Tuesday, September 16, 1997

Rosie DiManno

p. B4.

Tiny details chill as woman relives knifepoint rape

IT'S ODD, how we can remember the banalities of life, the tiny minutiae that radiate outwards from the throbbing core of a traumatic event. Even when, sometimes, the details of the trauma itself are unrecoverable.

Jane Doe does not know, to this day, if the 12-inch butcher knife that her rapist held against her throat in the early hours of Aug. 24, 1986, came out of her own cutlery drawer. Perhaps it was one of those spare kitchen utensils her mother was always pressing on her, when she went home to visit. Perhaps the rapist -- the same man who had already sexually assaulted four other women in downtown Toronto -- had brought the knife with him.

It was never recovered.

But Jane Doe can recall, as she told a Toronto courtroom yesterday, the warm drip-drip of her rapist's sweat, falling against her bare skin, as he repeatedly penetrated her.

In relating this to her lawyer, Sean Dewart, Jane Doe's left hand fluttered to her throat, and she rubbed her fingers against the hollow of her neck, as if trying to remove the acidic stain of such an intimate violation.

She has a sharp, fox face, keenly expressive, her eyes widening with the effort of her own attempts to remember, her voice a sibilant whisper, but emphatic.

Despite her tiny, fragile appearance, she is battle-hardened. And she has not lost her humour, as she proved yesterday with the occasional ironic observation.

Jane Doe has told this story so many times in the 11 years since she was raped as she fought for, and won, the right to sue police for negligence; as she attempts, now, to hold them accountable for not giving her proper warning as a potential target of this particular rapist, given what they knew about his habits and how closely she fit the profile of other victims.

She is the heart of the matter: her account of the "invasive" post-rape procedure a chilling indictment of the system as it existed a decade ago; her recalled conversations with police investigators a shocking example of what her lawyer has called the systemic gender-based discrimination against women that allegedly existed on the force.

It had been, Jane Doe told the court, such an unexceptional day. Though a Saturday, she was working at a demanding job, but had managed to squeeze a few hours of free time to take her 5-year-old niece on a birthday shopping outing.

She returned to work till about 7 p.m., stopped for a slice of pizza and a Coke, picked up a video, went out later in the evening to buy some fruit at the corner store, watched the news on TV, read for a while and fell asleep with the bedside light still turned on.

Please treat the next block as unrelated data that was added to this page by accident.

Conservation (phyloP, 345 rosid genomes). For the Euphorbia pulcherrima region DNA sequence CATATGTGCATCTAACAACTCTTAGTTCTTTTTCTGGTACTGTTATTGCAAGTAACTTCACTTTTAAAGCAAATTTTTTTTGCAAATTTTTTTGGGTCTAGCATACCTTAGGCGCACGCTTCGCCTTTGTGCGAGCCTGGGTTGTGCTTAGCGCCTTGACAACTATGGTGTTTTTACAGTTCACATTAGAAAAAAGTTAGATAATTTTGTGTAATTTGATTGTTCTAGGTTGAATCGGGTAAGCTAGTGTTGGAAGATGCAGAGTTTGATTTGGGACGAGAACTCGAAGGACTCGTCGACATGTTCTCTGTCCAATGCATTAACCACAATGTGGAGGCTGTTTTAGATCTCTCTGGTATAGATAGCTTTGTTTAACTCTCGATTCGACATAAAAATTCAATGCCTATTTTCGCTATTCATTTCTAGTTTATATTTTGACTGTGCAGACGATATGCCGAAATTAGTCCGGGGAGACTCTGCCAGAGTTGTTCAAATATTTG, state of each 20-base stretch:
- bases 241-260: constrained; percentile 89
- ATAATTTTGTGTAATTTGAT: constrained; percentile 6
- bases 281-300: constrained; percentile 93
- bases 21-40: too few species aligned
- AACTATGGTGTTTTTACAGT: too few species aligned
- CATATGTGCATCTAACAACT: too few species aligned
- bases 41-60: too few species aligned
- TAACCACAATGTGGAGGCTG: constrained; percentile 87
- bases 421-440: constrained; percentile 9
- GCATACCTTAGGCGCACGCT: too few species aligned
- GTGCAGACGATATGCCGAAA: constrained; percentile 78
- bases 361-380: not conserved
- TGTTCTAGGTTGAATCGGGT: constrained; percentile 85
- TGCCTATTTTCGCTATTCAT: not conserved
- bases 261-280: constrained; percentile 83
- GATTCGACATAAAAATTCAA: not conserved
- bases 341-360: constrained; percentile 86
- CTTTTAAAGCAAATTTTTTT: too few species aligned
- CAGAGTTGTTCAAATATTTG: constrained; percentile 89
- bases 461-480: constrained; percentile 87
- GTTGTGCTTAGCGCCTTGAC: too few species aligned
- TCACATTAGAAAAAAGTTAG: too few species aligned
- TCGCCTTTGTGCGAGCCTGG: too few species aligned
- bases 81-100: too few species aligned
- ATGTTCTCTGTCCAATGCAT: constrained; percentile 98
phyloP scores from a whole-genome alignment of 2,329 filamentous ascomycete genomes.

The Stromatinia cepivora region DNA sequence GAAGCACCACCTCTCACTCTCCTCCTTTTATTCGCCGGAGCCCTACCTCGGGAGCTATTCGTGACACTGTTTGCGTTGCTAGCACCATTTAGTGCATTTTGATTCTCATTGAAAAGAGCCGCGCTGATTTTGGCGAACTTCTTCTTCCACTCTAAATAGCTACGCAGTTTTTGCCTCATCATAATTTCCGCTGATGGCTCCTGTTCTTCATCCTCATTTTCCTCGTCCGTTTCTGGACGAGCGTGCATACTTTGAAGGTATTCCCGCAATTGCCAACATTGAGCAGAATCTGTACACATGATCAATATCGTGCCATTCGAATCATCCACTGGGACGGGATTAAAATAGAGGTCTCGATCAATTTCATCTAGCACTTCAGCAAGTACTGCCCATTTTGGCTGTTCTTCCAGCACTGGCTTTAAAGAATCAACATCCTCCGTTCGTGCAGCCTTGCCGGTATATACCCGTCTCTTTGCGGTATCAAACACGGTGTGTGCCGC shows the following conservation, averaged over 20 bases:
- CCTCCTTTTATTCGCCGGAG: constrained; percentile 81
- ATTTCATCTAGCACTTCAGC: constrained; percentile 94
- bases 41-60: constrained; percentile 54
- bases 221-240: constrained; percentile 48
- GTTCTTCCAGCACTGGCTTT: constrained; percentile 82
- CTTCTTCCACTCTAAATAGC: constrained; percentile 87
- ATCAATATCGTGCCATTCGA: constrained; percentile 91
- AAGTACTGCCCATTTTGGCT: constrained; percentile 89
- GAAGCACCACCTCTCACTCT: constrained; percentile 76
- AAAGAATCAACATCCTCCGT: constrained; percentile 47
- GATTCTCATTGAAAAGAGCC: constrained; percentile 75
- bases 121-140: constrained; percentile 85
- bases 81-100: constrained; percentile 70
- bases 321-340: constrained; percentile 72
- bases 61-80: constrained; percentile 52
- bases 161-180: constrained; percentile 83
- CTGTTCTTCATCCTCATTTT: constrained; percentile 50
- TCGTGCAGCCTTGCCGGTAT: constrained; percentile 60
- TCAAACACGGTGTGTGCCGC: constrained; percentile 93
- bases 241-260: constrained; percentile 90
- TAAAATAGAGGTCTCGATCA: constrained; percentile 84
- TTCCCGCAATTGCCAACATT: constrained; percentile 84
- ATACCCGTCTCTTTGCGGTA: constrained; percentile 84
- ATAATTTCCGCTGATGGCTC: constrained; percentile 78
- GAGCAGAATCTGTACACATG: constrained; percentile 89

"I was actually shaken awake. I felt somebody shaking my body. a man had his hand over my mouth, was in my bed and had a knife to my throat."

For about an hour, the rapist subjected her to various sexual acts, all the time asking her questions: How old was she? What did she do for a living? Did she have a boyfriend?

"It's terrifying... it's terrorizing," she told the court. "It contrasted so completely with the violence."

The assailant had some difficulty maintaining an erection, and Jane Doe was seized with conflicting fears, thinking, "if he didn't maintain an erection, he would kill me, that it would be my fault. That contrasted with the fear that if he did ejaculate, at the moment of ejaculation he would plunge the knife into my heart."

When the assailant left, Jane Doe called 911. While she was still on the phone, police arrived in her lobby. Once in her apartment, they wouldn't even allow her to use the washroom, unless she left the door open.

She didn't want medical attention, could not understand why police insisted she submit to a hospital exam if she intended to file a rape complaint, saw no need for the stretcher that ambulance attendants brought to her door. Her neighbours were all huddled out in the corridor by now, she told police. She didn't want to be seen being wheeled out of her apartment.

"I was adamant. I didn't want to leave that way. It was very disempowering."

In the end, they compromised. "I sat on the stretcher, with a sheet over my head."

"Balcony Rapist" case... [Fiona Stewart]

Created: March 6, 1999
Last modified: March 8, 1999

J.D. Jane Doe, c/o Walnet Institute
Box 3075, Vancouver, BC V6B 3X6
Tel: +1 (604) 488-0710